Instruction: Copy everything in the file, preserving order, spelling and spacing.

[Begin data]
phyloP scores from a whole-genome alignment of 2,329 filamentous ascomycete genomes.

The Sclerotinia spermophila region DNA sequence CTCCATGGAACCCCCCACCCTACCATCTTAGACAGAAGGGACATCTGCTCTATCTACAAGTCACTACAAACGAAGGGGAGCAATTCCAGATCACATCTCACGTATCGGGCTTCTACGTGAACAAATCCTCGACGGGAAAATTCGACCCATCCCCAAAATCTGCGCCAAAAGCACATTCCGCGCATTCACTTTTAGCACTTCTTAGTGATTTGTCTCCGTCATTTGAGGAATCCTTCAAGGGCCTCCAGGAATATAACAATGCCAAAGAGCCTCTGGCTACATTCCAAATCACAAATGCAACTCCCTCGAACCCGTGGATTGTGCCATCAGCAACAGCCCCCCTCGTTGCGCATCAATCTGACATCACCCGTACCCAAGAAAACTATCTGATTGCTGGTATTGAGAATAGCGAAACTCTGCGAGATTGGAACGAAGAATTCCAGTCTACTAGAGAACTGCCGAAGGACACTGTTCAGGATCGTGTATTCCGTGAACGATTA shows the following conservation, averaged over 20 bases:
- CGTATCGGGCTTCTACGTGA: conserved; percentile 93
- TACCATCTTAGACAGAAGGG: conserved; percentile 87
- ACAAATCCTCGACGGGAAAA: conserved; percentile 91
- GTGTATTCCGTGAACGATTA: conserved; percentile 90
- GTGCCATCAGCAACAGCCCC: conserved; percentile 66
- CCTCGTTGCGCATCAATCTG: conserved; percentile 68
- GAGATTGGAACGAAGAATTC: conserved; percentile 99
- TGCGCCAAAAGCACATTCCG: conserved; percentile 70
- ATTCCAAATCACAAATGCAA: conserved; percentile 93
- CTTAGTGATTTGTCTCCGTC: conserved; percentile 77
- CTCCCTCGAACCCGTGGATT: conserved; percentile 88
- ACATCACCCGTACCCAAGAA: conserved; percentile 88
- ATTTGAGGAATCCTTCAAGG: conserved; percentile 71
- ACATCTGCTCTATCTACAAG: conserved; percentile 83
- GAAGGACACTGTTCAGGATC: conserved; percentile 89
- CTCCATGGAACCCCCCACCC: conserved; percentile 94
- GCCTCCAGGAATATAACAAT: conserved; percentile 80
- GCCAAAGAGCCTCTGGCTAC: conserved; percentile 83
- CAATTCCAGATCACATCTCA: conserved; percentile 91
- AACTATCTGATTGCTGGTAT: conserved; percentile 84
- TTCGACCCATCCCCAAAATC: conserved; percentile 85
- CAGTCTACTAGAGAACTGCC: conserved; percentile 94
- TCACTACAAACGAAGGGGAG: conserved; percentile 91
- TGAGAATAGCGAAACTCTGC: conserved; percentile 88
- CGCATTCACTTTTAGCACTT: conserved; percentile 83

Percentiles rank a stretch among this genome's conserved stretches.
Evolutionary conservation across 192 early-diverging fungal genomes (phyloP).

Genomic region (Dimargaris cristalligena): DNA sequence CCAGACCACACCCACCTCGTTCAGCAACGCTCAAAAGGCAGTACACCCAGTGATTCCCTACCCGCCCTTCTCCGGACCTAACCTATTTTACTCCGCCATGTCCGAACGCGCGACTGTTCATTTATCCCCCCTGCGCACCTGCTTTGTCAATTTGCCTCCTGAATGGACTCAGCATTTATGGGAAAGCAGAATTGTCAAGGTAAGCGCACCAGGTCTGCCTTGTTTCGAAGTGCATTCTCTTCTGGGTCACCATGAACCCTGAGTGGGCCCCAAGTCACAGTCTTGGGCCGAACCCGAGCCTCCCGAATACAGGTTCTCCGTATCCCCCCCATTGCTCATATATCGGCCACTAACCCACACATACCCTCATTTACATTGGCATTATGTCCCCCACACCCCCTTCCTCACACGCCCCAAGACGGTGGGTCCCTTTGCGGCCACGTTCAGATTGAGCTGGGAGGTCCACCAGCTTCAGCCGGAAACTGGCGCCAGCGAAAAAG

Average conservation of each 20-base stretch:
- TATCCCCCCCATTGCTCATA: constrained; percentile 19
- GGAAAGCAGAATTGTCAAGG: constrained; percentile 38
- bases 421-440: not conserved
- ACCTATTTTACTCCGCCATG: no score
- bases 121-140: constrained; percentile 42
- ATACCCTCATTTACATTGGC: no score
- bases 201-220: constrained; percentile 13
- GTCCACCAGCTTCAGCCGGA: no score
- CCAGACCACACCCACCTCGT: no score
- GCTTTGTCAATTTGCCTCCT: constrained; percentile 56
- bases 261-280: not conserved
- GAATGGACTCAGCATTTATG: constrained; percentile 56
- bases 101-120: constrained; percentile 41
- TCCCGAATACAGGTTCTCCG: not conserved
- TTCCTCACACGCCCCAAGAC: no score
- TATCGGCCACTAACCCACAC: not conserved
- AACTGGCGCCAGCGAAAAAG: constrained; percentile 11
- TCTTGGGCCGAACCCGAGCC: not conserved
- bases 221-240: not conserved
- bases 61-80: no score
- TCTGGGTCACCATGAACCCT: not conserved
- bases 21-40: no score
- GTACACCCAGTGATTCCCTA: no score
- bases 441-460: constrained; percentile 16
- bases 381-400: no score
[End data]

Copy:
phyloP scores from a whole-genome alignment of 2,329 filamentous ascomycete genomes.

The Sclerotinia spermophila region DNA sequence CTCCATGGAACCCCCCACCCTACCATCTTAGACAGAAGGGACATCTGCTCTATCTACAAGTCACTACAAACGAAGGGGAGCAATTCCAGATCACATCTCACGTATCGGGCTTCTACGTGAACAAATCCTCGACGGGAAAATTCGACCCATCCCCAAAATCTGCGCCAAAAGCACATTCCGCGCATTCACTTTTAGCACTTCTTAGTGATTTGTCTCCGTCATTTGAGGAATCCTTCAAGGGCCTCCAGGAATATAACAATGCCAAAGAGCCTCTGGCTACATTCCAAATCACAAATGCAACTCCCTCGAACCCGTGGATTGTGCCATCAGCAACAGCCCCCCTCGTTGCGCATCAATCTGACATCACCCGTACCCAAGAAAACTATCTGATTGCTGGTATTGAGAATAGCGAAACTCTGCGAGATTGGAACGAAGAATTCCAGTCTACTAGAGAACTGCCGAAGGACACTGTTCAGGATCGTGTATTCCGTGAACGATTA shows the following conservation, averaged over 20 bases:
- CGTATCGGGCTTCTACGTGA: conserved; percentile 93
- TACCATCTTAGACAGAAGGG: conserved; percentile 87
- ACAAATCCTCGACGGGAAAA: conserved; percentile 91
- GTGTATTCCGTGAACGATTA: conserved; percentile 90
- GTGCCATCAGCAACAGCCCC: conserved; percentile 66
- CCTCGTTGCGCATCAATCTG: conserved; percentile 68
- GAGATTGGAACGAAGAATTC: conserved; percentile 99
- TGCGCCAAAAGCACATTCCG: conserved; percentile 70
- ATTCCAAATCACAAATGCAA: conserved; percentile 93
- CTTAGTGATTTGTCTCCGTC: conserved; percentile 77
- CTCCCTCGAACCCGTGGATT: conserved; percentile 88
- ACATCACCCGTACCCAAGAA: conserved; percentile 88
- ATTTGAGGAATCCTTCAAGG: conserved; percentile 71
- ACATCTGCTCTATCTACAAG: conserved; percentile 83
- GAAGGACACTGTTCAGGATC: conserved; percentile 89
- CTCCATGGAACCCCCCACCC: conserved; percentile 94
- GCCTCCAGGAATATAACAAT: conserved; percentile 80
- GCCAAAGAGCCTCTGGCTAC: conserved; percentile 83
- CAATTCCAGATCACATCTCA: conserved; percentile 91
- AACTATCTGATTGCTGGTAT: conserved; percentile 84
- TTCGACCCATCCCCAAAATC: conserved; percentile 85
- CAGTCTACTAGAGAACTGCC: conserved; percentile 94
- TCACTACAAACGAAGGGGAG: conserved; percentile 91
- TGAGAATAGCGAAACTCTGC: conserved; percentile 88
- CGCATTCACTTTTAGCACTT: conserved; percentile 83

Percentiles rank a stretch among this genome's conserved stretches.
Evolutionary conservation across 192 early-diverging fungal genomes (phyloP).

Genomic region (Dimargaris cristalligena): DNA sequence CCAGACCACACCCACCTCGTTCAGCAACGCTCAAAAGGCAGTACACCCAGTGATTCCCTACCCGCCCTTCTCCGGACCTAACCTATTTTACTCCGCCATGTCCGAACGCGCGACTGTTCATTTATCCCCCCTGCGCACCTGCTTTGTCAATTTGCCTCCTGAATGGACTCAGCATTTATGGGAAAGCAGAATTGTCAAGGTAAGCGCACCAGGTCTGCCTTGTTTCGAAGTGCATTCTCTTCTGGGTCACCATGAACCCTGAGTGGGCCCCAAGTCACAGTCTTGGGCCGAACCCGAGCCTCCCGAATACAGGTTCTCCGTATCCCCCCCATTGCTCATATATCGGCCACTAACCCACACATACCCTCATTTACATTGGCATTATGTCCCCCACACCCCCTTCCTCACACGCCCCAAGACGGTGGGTCCCTTTGCGGCCACGTTCAGATTGAGCTGGGAGGTCCACCAGCTTCAGCCGGAAACTGGCGCCAGCGAAAAAG

Average conservation of each 20-base stretch:
- TATCCCCCCCATTGCTCATA: constrained; percentile 19
- GGAAAGCAGAATTGTCAAGG: constrained; percentile 38
- bases 421-440: not conserved
- ACCTATTTTACTCCGCCATG: no score
- bases 121-140: constrained; percentile 42
- ATACCCTCATTTACATTGGC: no score
- bases 201-220: constrained; percentile 13
- GTCCACCAGCTTCAGCCGGA: no score
- CCAGACCACACCCACCTCGT: no score
- GCTTTGTCAATTTGCCTCCT: constrained; percentile 56
- bases 261-280: not conserved
- GAATGGACTCAGCATTTATG: constrained; percentile 56
- bases 101-120: constrained; percentile 41
- TCCCGAATACAGGTTCTCCG: not conserved
- TTCCTCACACGCCCCAAGAC: no score
- TATCGGCCACTAACCCACAC: not conserved
- AACTGGCGCCAGCGAAAAAG: constrained; percentile 11
- TCTTGGGCCGAACCCGAGCC: not conserved
- bases 221-240: not conserved
- bases 61-80: no score
- TCTGGGTCACCATGAACCCT: not conserved
- bases 21-40: no score
- GTACACCCAGTGATTCCCTA: no score
- bases 441-460: constrained; percentile 16
- bases 381-400: no score